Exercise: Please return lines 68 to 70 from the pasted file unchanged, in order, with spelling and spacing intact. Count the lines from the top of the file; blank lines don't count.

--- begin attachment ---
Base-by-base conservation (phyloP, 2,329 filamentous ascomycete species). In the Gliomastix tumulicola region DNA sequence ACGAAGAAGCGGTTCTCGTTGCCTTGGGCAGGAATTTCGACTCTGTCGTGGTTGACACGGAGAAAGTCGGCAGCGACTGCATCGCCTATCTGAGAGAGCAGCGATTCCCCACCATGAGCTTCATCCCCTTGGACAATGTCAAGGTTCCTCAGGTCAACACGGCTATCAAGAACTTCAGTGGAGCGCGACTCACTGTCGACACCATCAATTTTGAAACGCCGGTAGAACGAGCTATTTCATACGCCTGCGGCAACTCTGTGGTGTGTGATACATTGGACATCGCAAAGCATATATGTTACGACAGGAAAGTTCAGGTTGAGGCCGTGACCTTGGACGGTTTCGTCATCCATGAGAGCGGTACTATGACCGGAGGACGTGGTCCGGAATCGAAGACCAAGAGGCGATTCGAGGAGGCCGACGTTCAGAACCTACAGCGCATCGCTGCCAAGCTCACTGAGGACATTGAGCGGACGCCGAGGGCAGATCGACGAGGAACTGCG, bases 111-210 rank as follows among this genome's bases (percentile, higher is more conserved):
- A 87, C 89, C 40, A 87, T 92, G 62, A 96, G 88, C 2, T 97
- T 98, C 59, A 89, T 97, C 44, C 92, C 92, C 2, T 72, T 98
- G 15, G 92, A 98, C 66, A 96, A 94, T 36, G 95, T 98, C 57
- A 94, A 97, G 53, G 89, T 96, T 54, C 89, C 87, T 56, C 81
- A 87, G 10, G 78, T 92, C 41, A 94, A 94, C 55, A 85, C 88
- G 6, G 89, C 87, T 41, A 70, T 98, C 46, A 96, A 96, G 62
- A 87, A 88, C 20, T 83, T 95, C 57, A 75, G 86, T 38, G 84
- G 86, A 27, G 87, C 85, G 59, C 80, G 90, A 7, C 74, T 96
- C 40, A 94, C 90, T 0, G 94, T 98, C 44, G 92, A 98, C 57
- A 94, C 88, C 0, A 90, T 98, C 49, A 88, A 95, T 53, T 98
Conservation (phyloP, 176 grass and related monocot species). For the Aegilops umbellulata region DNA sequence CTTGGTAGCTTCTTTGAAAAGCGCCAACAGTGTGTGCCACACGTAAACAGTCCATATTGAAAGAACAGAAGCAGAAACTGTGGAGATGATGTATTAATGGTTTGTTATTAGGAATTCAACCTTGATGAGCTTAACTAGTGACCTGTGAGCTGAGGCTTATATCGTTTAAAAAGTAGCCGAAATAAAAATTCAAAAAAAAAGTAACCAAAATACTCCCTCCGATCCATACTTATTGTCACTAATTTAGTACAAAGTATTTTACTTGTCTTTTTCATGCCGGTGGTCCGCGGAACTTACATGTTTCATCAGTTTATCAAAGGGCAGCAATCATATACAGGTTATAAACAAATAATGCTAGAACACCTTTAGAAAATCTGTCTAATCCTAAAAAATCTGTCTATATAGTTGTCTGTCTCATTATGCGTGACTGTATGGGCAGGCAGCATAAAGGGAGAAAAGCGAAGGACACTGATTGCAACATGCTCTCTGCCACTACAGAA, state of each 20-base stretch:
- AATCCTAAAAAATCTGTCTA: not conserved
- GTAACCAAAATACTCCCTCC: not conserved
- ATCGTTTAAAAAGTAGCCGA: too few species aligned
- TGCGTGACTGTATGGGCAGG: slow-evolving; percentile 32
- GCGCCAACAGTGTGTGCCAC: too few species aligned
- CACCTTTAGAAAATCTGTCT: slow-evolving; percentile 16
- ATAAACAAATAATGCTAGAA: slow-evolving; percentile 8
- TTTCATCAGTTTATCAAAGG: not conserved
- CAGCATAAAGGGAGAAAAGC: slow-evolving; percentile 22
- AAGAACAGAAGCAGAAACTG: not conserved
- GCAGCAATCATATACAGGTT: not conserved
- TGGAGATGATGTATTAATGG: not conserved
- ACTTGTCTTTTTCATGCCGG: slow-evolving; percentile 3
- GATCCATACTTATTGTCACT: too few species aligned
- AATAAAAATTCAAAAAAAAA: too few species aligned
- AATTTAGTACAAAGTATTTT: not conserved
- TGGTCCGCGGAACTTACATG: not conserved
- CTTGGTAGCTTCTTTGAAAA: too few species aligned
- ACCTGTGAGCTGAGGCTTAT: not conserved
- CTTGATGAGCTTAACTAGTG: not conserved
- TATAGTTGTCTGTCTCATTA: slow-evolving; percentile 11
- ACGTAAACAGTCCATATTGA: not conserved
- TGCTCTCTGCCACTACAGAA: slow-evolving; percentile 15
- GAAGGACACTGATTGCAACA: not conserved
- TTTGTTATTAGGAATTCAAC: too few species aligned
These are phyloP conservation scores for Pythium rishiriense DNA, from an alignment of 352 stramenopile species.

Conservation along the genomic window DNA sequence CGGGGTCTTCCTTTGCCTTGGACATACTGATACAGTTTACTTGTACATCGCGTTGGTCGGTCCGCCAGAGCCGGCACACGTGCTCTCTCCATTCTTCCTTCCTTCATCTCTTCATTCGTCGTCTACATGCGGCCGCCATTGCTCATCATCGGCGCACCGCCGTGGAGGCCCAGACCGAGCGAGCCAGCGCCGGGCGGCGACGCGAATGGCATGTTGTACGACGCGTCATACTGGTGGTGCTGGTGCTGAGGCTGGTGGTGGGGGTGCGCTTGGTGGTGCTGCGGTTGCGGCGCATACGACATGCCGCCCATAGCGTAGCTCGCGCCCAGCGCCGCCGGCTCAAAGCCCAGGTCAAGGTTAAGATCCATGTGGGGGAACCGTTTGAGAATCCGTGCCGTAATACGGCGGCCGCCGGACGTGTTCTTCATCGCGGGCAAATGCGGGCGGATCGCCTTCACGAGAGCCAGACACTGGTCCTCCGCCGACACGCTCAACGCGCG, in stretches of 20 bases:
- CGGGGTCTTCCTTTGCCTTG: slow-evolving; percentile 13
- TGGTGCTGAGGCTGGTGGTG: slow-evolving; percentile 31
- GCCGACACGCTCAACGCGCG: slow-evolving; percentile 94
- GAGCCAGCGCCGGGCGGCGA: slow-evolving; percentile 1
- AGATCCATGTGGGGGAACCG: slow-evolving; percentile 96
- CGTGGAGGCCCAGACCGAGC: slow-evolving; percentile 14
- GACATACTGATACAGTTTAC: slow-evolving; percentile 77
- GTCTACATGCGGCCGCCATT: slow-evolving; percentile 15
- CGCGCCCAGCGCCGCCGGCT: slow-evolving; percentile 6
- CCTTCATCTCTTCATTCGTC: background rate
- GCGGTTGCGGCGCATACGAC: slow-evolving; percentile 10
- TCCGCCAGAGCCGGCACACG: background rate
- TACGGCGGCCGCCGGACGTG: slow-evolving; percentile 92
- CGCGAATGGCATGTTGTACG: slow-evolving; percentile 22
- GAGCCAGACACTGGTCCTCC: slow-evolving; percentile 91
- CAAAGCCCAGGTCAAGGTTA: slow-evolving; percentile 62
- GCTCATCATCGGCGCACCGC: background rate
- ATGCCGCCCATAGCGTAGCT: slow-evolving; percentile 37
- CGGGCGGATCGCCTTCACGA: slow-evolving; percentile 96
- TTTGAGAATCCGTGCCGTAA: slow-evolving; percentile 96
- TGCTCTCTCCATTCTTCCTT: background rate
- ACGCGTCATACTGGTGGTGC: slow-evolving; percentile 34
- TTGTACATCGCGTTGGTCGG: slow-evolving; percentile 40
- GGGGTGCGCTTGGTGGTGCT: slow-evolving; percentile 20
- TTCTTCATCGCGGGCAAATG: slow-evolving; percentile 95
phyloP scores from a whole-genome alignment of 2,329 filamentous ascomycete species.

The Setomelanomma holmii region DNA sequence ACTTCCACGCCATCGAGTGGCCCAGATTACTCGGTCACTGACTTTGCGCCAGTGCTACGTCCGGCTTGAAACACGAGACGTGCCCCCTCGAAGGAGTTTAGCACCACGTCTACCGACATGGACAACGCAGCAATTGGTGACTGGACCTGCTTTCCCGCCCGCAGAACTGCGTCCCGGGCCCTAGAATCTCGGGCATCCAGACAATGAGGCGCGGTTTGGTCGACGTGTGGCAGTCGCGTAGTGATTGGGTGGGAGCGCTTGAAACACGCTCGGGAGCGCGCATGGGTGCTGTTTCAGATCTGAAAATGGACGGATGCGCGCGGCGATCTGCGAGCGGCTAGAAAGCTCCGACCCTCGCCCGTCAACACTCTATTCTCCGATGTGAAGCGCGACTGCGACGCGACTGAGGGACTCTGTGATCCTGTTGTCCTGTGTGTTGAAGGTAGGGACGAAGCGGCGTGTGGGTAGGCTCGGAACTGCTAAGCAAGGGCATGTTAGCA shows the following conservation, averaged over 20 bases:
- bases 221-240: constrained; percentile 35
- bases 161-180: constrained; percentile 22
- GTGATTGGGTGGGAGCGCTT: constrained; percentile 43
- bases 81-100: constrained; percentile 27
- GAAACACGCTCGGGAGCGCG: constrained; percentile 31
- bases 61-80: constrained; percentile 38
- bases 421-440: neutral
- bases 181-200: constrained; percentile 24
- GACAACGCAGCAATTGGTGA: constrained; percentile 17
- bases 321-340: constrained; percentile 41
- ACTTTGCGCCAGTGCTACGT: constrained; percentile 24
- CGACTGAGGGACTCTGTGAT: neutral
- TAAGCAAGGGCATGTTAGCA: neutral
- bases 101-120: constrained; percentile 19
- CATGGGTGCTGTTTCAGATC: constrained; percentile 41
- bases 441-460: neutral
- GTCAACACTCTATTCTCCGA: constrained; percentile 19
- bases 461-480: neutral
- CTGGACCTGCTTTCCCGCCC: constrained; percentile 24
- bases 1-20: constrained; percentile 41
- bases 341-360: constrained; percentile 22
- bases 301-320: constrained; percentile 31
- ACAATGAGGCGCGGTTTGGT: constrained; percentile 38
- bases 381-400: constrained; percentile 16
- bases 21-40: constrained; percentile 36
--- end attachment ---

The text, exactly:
- bases 161-180: constrained; percentile 22
- GTGATTGGGTGGGAGCGCTT: constrained; percentile 43
- bases 81-100: constrained; percentile 27